Is the Afghan war against 'terror' is nothing more than a cover to build an oil pipeline?
On February 12, 1998, John J. Maresca, vice president, international relations for UNOCAL oil company, testified before the US House of Representatives, Committee on International Relations. Maresca provided information to Congress on Central Asia oil and gas reserves and how they might shape US foreign policy. UNOCAL's problem? As Maresca said: "How to get the region's vast energy resources to the markets." The oil reserves are in areas north of Afghanistan, Turkmenistan, Uzbekistan, Kazakhstan and Russia. Routes for a pipeline were proposed that would transport oil on a 42-inch pipe southward thru Afghanistan for 1040 miles to the Pakistan coast. Such a pipeline would cost about $2.5 billion and carry about 1 million barrels of oil per day.
Google "Maresca testimony February 12, 1998" Apparently my links and certain words are censored by yahoo.
read the add info crash..
cannot post links or this question will get censored, just google that keywords
Mr. Chairman, I am John Maresca, Vice President, International Relations, of Unocal Corporation.
Unocal is one of the world's leading energy resource and project development companies. Our activities are focused on three major regions -- Asia, Latin America and the U.S. Gulf of Mexico. In Asia and the U.S. Gulf of Mexico, we are a major oil and gas producer. I appreciate your invitation to speak here today. I believe these hearings are important and timely, and I congratulate you for focusing on Central Asia oil and gas reserves and the role they play in shaping U.S. policy.
Today we would like to focus on three issues concerning this region, its resources and U.S. policy:
One option is to go east across China. But this would mean constructing a pipeline of more than 3,000 kilometers to central China -- as well as a 2,000-kilometer connection to reach the main population centers along the coast. Even with these formidable challenges, China National Petroleum Corporation is consi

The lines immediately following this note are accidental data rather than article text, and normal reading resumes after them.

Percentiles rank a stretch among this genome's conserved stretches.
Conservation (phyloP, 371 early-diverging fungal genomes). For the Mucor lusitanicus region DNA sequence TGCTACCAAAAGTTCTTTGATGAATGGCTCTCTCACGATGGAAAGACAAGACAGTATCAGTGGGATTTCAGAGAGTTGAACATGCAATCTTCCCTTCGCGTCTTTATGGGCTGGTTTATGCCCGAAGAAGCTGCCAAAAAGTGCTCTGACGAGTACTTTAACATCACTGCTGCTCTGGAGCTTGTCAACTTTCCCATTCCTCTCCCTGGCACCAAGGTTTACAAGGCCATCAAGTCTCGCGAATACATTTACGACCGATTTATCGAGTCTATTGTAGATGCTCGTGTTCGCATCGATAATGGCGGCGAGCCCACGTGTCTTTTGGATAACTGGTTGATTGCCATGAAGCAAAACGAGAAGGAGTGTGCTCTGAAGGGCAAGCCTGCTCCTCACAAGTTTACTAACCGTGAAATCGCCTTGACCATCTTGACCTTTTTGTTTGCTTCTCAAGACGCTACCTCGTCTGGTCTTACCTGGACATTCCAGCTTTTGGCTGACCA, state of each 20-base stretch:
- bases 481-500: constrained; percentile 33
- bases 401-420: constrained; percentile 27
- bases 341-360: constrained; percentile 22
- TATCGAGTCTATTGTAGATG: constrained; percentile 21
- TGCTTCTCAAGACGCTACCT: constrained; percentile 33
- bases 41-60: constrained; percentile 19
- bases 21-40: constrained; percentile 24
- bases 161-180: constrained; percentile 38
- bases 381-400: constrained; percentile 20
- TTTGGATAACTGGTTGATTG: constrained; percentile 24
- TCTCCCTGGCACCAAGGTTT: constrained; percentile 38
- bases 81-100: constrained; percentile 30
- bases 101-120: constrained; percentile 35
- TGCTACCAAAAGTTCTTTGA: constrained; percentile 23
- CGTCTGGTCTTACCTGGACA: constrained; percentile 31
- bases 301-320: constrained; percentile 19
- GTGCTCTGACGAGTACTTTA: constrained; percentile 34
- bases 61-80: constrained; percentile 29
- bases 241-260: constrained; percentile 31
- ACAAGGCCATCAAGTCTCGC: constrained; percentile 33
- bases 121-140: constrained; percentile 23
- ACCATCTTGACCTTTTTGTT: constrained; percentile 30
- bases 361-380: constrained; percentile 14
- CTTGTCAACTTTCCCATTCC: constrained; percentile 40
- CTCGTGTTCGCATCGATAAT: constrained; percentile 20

Even with these formidable challenges, China National Petroleum Corporation is considering building a pipeline east from Kazakhstan to Chinese markets.
Unocal had a team in Beijing just last week for consultations with the Chinese. Given China's long-range outlook and its ability to concentrate resources to meet its own needs, China is almost certain to build such a line. The question is what will the costs of transporting oil through this pipeline be and what netback will the producers receive.
South to the Indian Ocean: A Shorter Distance to Growing Markets
A second option is to build a pipeline south from Central Asia to the Indian Ocean.
One obvious potential route south would be across Iran. However, this option is foreclosed for American companies because of U.S. sanctions legislation. The only other possible route option is across Afghanistan, which has its own unique challenges.
The country has been involved in bitter warfare for almost two decades. The territory acros